After LinkedIn announced this year’s lists of the most overused words in its profiles yesterday morning, an array of people pulled theirs up to see whether they flaunted their “creative,” “effective” “track records” a bit too much.
A few tweeted that they had none of the 10 worn-out words in their LinkedIn profiles. Many others, including LinkedIn’s (LNKD) co-founder, couldn’t say their profiles were clear of clichéd terms.
“Creative” was the most overused term in the United States, Australia, Canada, Germany, the Netherlands, and the U.K., while in Singapore, professionals lean on “track record.” LinkedIn users in India are partial to the word “effective.” The U.S. list, drawn from the career site’s 135 million public profiles, also included shopworn phrases like “extensive experience” and “problem solving.”
While the survey may nudge some job seekers, consultants, and others to revise their profiles, before you eliminate all 10 words, it’s fair to consider whether any of them are going to be used by hiring managers or recruiters who may type these same words in LinkedIn searches when they’re looking for candidates.
Experts suggest checking out job listings in your industry or postings that interest you to scan for any of the overused words — and if they do include those words, leave them in your profile.
“A little goes a long way,” says Deborah James, an executive resume writer with Leading Edge Resumes in Toledo, Ohio. For executives, she packs their LinkedIn profile with key words such as contract negotiations, P&L, business development, as well as some words that are specific to the industry where they hope to land a position. Her advice: “Get straight to the point” and avoid fluffy words like “motivated,” and “success,” which didn’t make the LinkedIn list.
“Buzzwords are words we’re lazy with. They’re filler words … people just skim over them,” said Nicole Williams, LinkedIn’s connection director. “You need to differentiate yourself…. You’ve got to stand out from the crowd.”
Yet Williams’ profile is not immune — she uses “dynamic” once. And LinkedIn co-founder Reid Hoffman’s profile is not buzzword-barren either. His profile includes “motivated” three times.
Williams recommends that jobseekers go to their target company’s website and use the exact words they include in the job description or announcement. “They’re looking for the words that are true to that industry,” she says. Stay simple and clear when listing job titles, too. “You’re not the vice president of miracles; you’re the vice president of marketing,” she says.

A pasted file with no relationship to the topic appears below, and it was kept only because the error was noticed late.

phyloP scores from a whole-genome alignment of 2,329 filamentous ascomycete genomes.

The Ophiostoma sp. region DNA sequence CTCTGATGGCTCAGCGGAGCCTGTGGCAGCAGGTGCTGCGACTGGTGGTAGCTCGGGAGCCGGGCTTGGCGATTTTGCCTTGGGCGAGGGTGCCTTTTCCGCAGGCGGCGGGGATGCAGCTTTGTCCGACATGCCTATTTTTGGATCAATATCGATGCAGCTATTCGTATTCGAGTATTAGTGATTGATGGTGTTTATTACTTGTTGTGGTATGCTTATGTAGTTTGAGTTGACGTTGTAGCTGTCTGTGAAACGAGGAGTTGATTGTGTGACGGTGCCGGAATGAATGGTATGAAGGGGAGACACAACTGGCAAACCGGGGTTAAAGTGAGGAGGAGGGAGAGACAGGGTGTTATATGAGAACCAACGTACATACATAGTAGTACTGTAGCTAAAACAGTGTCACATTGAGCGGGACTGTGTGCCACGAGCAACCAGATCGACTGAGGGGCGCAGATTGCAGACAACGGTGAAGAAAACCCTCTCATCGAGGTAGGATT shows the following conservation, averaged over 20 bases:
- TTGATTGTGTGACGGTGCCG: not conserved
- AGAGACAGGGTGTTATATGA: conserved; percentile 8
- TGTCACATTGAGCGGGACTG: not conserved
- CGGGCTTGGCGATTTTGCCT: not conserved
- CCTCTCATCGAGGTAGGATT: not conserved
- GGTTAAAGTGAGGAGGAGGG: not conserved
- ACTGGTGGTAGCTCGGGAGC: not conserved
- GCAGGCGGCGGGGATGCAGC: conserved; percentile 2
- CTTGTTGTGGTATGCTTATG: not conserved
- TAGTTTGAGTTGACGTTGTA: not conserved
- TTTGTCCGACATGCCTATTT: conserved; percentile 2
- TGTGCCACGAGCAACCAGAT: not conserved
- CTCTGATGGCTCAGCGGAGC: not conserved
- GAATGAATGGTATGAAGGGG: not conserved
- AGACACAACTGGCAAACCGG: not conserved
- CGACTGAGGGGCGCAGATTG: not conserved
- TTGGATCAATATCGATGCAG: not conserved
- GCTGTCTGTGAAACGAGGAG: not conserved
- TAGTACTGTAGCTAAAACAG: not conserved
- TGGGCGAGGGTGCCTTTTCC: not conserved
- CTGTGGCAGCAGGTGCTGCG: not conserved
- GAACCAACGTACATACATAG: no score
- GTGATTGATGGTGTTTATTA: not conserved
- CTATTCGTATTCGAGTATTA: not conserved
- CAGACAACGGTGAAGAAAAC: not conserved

LinkedIn’s overused words list, first created last year, is culled from the summary section of LinkedIn’s public profiles. The site’s staff translated the words into English and dropped all the overused nouns — especially “mobile” — and then sorted the words by frequency, according to a methodology box on the site. Their approach this year was somewhat different from 2010, but the lists still overlap; words like innovative, motivated, extensive experience, problem solver and dynamic are all in there.
“Instead of using adjectives to describe yourself, you want to illustrate it,” says Donna Schilder, a career and leadership coach who has a video series on how to use LinkedIn to give your career a boost. If you want to show you’re a “team player,” talk about the times you’ve led the team or supported the team. Use the word “we,” which is a good indicator that you are collaborative.
Schilder recommends that applicants include numbers when possible to show the size of their impact. If you don’t have specifics, you can often come up with a solid estimate of your impact.
One way to get to the specifics that grab a recruiter’s attention, Schilder says, is to answer questions such as “What impact did I have on the customer?” or “How have I helped increase sales or retain customers?”
“People don’t know their accomplishments until someone’s interviewing them,” she says.
So while you’re purging the overused words, also pack your profile full of details of your experience and expertise. A recruiter that is looking to hire a tax professional wants to know whether the candidate has experience with multi-state returns, not if he or she is a “problem solver” or has a “dynamic personality,” says Tyrone Norwood, a Birmingham, Mich.-based career strategist and recruiter. Most of LinkedIn’s overused words seem like white noise to him, and don’t really reveal anything. “I’m much more interested in the types of federal taxes that you’ve done.”
LinkedIn’s 10 most overused buzzwords for U.S. profiles 2011:
4. Extensive experience
5. Track record
8. Problem solving
9. Communication skills